Happy vernal equinox!
Du Bois Fenelon Hasbrouck (1860 – 1917)
Autumn Landscape, 1888 (big snow that year)
Oil on canvas
Smithsonian American Art Museum, Washington, D.C.
Speaking of the Smithsonian American Art Museum, I was there last week to see the new exhibit "Kindred Spirits: Asher B. Durand and the American Landscape." Those of you with long memories may recall that Kindred Spirits was among the first works of art I posted here as part of the Art on Sunday series, way back on January 23, 2005. Good exhibition, especially if (like me) you're a fan of the Hudson River school of American landscape painters.
On my way to the gallery in which the Durands were on display, I walked through the Lincoln Gallery, which displays contemporary works. Upon entering, a particular sculpture (click on the photo to see it at highest resolution) near the entrance caught my eye. It reminded me very strongly an Art on Sunday work I posted last year. (And for good reason: they're by the same artist, Laura Butterfield.) I made my way over for a closer look, and was very impressed by how skillfully she had assembled driftwood into such a recognizable form. The plaque with information about the work and the artist was a couple feet away on the wall, so I walked over to read it:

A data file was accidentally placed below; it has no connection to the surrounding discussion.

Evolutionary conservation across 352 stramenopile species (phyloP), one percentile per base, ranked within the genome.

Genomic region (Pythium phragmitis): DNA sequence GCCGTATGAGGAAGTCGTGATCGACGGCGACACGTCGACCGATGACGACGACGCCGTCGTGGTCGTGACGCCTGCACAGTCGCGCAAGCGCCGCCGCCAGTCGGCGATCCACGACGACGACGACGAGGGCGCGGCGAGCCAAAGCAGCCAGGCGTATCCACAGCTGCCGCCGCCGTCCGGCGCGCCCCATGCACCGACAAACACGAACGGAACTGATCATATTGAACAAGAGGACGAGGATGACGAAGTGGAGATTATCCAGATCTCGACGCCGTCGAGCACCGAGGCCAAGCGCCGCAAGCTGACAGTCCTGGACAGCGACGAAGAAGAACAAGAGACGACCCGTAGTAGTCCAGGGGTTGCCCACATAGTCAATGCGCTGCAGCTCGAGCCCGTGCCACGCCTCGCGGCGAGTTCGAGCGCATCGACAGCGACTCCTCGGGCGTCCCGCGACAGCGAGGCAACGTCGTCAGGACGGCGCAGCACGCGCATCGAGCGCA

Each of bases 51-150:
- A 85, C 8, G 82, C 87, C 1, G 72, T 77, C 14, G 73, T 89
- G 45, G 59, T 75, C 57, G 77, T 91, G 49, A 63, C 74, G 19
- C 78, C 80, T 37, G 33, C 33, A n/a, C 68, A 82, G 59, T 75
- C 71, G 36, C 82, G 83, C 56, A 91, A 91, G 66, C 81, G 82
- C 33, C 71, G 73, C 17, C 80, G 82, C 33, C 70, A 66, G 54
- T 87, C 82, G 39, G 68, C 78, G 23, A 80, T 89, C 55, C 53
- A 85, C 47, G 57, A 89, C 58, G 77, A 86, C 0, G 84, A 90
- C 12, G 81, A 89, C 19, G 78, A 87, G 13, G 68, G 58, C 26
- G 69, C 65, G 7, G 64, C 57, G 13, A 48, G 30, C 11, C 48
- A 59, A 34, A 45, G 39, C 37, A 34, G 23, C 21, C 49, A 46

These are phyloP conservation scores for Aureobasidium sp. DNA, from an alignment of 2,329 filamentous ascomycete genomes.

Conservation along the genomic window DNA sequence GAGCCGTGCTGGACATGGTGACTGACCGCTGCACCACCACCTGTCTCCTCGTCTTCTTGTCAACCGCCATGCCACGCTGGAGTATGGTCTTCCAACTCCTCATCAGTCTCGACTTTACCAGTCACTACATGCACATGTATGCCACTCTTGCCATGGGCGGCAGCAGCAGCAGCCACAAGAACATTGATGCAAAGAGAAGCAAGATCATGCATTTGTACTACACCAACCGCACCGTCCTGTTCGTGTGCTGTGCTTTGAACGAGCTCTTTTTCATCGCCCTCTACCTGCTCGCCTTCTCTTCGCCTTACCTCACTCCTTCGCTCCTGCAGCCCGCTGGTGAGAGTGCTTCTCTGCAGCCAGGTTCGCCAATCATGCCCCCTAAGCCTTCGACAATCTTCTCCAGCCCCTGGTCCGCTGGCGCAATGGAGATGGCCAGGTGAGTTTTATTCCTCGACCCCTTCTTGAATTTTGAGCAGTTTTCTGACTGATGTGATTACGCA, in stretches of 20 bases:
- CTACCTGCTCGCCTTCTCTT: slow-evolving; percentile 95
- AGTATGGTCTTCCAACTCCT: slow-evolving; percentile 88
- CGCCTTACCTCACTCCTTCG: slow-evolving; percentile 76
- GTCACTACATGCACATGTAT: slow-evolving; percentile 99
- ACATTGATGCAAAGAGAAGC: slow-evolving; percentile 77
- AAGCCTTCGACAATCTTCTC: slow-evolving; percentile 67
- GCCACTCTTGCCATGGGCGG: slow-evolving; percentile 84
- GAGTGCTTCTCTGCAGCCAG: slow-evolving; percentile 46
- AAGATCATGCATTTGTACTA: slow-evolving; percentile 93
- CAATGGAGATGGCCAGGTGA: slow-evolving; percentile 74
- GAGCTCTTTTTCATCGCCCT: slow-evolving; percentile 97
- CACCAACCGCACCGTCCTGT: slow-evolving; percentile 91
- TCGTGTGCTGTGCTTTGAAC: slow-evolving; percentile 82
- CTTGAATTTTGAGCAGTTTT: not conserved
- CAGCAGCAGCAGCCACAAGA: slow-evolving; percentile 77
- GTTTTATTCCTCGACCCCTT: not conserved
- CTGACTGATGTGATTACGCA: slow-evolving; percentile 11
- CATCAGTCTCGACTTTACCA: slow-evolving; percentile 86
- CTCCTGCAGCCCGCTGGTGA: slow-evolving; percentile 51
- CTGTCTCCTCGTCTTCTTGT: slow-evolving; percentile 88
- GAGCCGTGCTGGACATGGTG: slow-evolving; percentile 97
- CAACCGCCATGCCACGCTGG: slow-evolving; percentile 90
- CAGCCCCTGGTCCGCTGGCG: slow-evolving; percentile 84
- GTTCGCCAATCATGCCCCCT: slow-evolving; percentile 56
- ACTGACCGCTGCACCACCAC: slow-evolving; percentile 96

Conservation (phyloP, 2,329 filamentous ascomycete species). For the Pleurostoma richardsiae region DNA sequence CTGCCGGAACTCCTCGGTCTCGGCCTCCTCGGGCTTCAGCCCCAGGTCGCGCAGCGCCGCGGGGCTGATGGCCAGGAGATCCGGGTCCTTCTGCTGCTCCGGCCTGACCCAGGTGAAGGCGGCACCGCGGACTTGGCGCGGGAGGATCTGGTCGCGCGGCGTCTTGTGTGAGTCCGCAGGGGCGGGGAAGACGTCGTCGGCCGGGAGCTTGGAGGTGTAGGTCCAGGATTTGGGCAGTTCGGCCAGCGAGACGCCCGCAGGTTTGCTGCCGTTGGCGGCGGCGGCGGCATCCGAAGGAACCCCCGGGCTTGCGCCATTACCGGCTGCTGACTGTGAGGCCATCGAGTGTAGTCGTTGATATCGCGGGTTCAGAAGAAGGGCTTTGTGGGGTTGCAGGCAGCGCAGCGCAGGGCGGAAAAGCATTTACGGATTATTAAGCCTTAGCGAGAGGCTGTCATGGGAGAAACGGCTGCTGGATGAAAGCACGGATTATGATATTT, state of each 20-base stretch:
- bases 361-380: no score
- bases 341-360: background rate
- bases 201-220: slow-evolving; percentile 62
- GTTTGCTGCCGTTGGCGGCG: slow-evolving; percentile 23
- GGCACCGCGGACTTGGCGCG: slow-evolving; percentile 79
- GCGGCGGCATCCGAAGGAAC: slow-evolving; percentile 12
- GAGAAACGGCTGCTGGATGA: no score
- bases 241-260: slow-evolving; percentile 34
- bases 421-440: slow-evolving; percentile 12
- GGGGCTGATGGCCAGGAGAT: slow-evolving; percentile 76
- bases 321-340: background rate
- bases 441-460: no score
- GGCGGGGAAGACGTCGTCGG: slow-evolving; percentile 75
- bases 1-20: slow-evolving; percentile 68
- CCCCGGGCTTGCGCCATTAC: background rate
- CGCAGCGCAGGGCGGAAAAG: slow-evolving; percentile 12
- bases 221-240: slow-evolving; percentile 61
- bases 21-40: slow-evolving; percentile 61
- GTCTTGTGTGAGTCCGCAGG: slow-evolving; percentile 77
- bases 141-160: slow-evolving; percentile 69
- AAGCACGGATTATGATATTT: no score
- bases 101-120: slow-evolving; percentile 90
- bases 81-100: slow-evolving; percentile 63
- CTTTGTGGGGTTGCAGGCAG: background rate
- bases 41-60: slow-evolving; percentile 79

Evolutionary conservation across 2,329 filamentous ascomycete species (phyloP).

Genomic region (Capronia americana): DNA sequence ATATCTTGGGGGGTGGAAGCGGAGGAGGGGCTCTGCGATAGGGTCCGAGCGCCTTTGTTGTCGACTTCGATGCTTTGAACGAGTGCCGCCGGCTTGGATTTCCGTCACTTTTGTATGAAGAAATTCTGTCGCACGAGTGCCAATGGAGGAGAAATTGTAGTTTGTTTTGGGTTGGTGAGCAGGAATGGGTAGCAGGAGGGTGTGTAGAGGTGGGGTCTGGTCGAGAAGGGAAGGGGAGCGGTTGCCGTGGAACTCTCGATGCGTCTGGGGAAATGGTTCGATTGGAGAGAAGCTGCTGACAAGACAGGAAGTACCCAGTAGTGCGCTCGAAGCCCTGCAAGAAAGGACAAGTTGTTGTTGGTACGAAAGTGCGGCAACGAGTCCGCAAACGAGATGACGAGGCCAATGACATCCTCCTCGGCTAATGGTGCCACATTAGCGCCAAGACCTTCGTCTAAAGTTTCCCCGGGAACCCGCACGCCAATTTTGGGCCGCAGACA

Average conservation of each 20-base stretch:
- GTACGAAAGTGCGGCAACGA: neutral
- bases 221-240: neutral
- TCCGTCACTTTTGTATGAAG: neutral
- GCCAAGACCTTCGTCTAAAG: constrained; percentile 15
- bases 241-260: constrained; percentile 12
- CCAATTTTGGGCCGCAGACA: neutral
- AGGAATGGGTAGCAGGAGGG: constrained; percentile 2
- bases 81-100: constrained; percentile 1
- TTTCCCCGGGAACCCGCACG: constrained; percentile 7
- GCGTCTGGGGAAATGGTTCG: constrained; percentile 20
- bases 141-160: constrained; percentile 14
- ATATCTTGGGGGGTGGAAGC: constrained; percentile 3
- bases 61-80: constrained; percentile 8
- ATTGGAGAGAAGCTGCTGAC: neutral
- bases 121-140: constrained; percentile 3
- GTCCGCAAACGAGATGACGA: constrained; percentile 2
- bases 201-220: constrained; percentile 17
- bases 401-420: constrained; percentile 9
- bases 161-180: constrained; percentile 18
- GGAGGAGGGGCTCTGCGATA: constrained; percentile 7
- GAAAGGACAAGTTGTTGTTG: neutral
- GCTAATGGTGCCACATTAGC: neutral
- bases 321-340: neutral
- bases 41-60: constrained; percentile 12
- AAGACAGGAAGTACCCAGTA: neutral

Bronze?! I made an obviously amusing double-take back at the sculpture -- obvious because the security guard standing nearby laughed when I did it. I talked to him for a bit afterwards; Apparently, most people react to it in exactly that way, and I got the impression that watching people like me react in that way is a highlight of his day. It really is very difficult to see, even standing right next to it, that it's not made of wood, but the guard tapped on the side of the sculpture with his fingernail to demonstrate that it really was bronze. Amazing.